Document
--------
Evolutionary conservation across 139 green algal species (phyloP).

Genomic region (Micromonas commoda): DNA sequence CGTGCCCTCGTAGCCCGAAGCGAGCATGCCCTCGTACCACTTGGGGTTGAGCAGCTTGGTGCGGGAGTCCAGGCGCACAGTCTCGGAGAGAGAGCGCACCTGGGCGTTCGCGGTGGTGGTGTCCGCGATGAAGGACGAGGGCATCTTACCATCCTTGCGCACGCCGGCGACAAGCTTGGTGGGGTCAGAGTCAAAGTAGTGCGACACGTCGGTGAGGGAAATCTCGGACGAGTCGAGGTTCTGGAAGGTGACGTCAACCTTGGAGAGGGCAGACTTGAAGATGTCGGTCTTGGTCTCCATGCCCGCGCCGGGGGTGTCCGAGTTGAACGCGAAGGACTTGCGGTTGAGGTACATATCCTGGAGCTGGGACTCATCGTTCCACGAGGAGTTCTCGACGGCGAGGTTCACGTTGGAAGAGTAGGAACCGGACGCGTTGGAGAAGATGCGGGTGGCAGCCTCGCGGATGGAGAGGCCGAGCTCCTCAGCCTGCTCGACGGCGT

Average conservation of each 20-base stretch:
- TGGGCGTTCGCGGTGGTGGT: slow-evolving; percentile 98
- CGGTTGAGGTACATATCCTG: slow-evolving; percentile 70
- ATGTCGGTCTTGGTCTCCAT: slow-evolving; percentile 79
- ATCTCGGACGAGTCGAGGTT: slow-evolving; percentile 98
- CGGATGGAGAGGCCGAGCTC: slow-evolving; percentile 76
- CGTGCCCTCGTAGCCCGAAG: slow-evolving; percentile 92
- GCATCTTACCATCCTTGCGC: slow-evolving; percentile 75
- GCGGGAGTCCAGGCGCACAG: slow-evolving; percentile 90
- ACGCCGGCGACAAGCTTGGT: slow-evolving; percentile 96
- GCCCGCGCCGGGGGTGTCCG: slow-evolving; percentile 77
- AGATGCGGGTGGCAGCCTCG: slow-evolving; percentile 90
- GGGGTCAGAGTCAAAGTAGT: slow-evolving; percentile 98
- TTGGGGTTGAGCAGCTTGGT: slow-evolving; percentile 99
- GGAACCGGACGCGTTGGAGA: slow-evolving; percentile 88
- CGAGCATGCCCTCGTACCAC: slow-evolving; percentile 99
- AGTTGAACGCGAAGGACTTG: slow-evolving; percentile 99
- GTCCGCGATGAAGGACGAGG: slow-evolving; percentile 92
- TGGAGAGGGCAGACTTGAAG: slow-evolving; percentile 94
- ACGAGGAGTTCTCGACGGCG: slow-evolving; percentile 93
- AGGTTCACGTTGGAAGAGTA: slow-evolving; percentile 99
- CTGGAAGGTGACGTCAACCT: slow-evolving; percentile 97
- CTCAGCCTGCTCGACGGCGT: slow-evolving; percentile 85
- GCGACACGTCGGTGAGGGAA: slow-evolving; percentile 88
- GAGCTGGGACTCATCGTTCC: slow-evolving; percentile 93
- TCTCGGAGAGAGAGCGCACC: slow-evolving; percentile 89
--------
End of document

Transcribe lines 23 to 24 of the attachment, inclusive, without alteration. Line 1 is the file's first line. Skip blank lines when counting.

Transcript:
- AGGTTCACGTTGGAAGAGTA: slow-evolving; percentile 99
- CTGGAAGGTGACGTCAACCT: slow-evolving; percentile 97